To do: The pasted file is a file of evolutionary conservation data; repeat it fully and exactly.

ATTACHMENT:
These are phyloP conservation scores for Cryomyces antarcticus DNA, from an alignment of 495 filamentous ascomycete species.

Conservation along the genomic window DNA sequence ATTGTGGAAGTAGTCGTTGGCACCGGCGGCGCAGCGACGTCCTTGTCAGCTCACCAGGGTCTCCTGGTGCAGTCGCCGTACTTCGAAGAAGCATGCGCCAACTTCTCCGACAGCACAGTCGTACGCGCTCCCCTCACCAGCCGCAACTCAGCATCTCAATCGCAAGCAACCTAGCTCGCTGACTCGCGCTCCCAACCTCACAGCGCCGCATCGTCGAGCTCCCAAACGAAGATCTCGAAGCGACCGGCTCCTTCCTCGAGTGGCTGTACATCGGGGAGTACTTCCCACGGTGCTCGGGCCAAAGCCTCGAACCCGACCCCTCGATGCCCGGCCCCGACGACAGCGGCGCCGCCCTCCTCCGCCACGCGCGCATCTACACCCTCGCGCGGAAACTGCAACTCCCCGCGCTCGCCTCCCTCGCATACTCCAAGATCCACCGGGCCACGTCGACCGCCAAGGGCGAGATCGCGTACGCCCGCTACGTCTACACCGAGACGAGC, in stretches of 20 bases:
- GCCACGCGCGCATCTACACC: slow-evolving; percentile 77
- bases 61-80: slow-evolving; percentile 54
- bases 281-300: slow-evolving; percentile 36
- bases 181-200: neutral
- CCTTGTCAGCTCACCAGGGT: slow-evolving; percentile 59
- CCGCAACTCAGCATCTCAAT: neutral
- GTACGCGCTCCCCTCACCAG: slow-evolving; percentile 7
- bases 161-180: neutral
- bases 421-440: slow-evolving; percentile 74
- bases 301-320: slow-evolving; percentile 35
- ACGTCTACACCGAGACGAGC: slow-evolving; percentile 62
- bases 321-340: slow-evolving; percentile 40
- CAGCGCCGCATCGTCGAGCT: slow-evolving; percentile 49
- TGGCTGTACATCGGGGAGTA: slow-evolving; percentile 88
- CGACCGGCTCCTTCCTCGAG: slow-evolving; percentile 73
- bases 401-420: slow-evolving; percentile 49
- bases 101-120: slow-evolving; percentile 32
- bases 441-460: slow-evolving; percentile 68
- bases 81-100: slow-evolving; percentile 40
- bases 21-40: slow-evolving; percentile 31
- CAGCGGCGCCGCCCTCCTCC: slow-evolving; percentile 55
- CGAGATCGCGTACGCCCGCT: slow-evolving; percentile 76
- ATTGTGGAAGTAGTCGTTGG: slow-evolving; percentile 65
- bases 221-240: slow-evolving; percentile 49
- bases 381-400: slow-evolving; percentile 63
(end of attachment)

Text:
These are phyloP conservation scores for Cryomyces antarcticus DNA, from an alignment of 495 filamentous ascomycete species.

Conservation along the genomic window DNA sequence ATTGTGGAAGTAGTCGTTGGCACCGGCGGCGCAGCGACGTCCTTGTCAGCTCACCAGGGTCTCCTGGTGCAGTCGCCGTACTTCGAAGAAGCATGCGCCAACTTCTCCGACAGCACAGTCGTACGCGCTCCCCTCACCAGCCGCAACTCAGCATCTCAATCGCAAGCAACCTAGCTCGCTGACTCGCGCTCCCAACCTCACAGCGCCGCATCGTCGAGCTCCCAAACGAAGATCTCGAAGCGACCGGCTCCTTCCTCGAGTGGCTGTACATCGGGGAGTACTTCCCACGGTGCTCGGGCCAAAGCCTCGAACCCGACCCCTCGATGCCCGGCCCCGACGACAGCGGCGCCGCCCTCCTCCGCCACGCGCGCATCTACACCCTCGCGCGGAAACTGCAACTCCCCGCGCTCGCCTCCCTCGCATACTCCAAGATCCACCGGGCCACGTCGACCGCCAAGGGCGAGATCGCGTACGCCCGCTACGTCTACACCGAGACGAGC, in stretches of 20 bases:
- GCCACGCGCGCATCTACACC: slow-evolving; percentile 77
- bases 61-80: slow-evolving; percentile 54
- bases 281-300: slow-evolving; percentile 36
- bases 181-200: neutral
- CCTTGTCAGCTCACCAGGGT: slow-evolving; percentile 59
- CCGCAACTCAGCATCTCAAT: neutral
- GTACGCGCTCCCCTCACCAG: slow-evolving; percentile 7
- bases 161-180: neutral
- bases 421-440: slow-evolving; percentile 74
- bases 301-320: slow-evolving; percentile 35
- ACGTCTACACCGAGACGAGC: slow-evolving; percentile 62
- bases 321-340: slow-evolving; percentile 40
- CAGCGCCGCATCGTCGAGCT: slow-evolving; percentile 49
- TGGCTGTACATCGGGGAGTA: slow-evolving; percentile 88
- CGACCGGCTCCTTCCTCGAG: slow-evolving; percentile 73
- bases 401-420: slow-evolving; percentile 49
- bases 101-120: slow-evolving; percentile 32
- bases 441-460: slow-evolving; percentile 68
- bases 81-100: slow-evolving; percentile 40
- bases 21-40: slow-evolving; percentile 31
- CAGCGGCGCCGCCCTCCTCC: slow-evolving; percentile 55
- CGAGATCGCGTACGCCCGCT: slow-evolving; percentile 76
- ATTGTGGAAGTAGTCGTTGG: slow-evolving; percentile 65
- bases 221-240: slow-evolving; percentile 49
- bases 381-400: slow-evolving; percentile 63